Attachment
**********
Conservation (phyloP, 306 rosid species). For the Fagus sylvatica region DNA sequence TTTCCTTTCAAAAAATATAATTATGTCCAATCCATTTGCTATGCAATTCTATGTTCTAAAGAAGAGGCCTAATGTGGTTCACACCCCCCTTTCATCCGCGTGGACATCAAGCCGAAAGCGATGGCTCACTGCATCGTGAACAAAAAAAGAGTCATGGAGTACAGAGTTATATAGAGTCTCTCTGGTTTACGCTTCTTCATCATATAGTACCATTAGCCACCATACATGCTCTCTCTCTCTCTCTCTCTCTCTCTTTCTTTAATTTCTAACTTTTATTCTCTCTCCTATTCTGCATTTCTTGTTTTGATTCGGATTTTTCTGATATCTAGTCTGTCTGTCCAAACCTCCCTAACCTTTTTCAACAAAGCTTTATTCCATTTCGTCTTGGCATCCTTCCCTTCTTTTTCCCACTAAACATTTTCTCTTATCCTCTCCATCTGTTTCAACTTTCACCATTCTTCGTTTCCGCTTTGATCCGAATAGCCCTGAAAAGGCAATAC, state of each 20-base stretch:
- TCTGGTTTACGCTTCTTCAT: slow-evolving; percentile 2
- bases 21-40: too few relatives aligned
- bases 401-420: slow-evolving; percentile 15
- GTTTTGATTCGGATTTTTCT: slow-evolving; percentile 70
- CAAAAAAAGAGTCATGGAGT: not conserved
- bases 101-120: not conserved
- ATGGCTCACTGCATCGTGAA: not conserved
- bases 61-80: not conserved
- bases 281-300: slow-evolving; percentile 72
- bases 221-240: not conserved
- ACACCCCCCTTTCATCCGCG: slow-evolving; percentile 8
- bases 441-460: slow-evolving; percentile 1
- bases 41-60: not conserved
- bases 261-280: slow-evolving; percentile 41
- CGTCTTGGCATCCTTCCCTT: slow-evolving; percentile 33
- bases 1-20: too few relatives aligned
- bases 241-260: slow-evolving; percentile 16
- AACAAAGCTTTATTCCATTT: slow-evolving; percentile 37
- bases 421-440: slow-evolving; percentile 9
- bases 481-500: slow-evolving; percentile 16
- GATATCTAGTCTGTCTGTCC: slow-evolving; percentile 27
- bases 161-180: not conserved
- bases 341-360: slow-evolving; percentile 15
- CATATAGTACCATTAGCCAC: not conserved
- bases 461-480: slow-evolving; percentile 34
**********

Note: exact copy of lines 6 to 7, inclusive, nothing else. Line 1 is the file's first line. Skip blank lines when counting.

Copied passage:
- CAAAAAAAGAGTCATGGAGT: not conserved
- bases 101-120: not conserved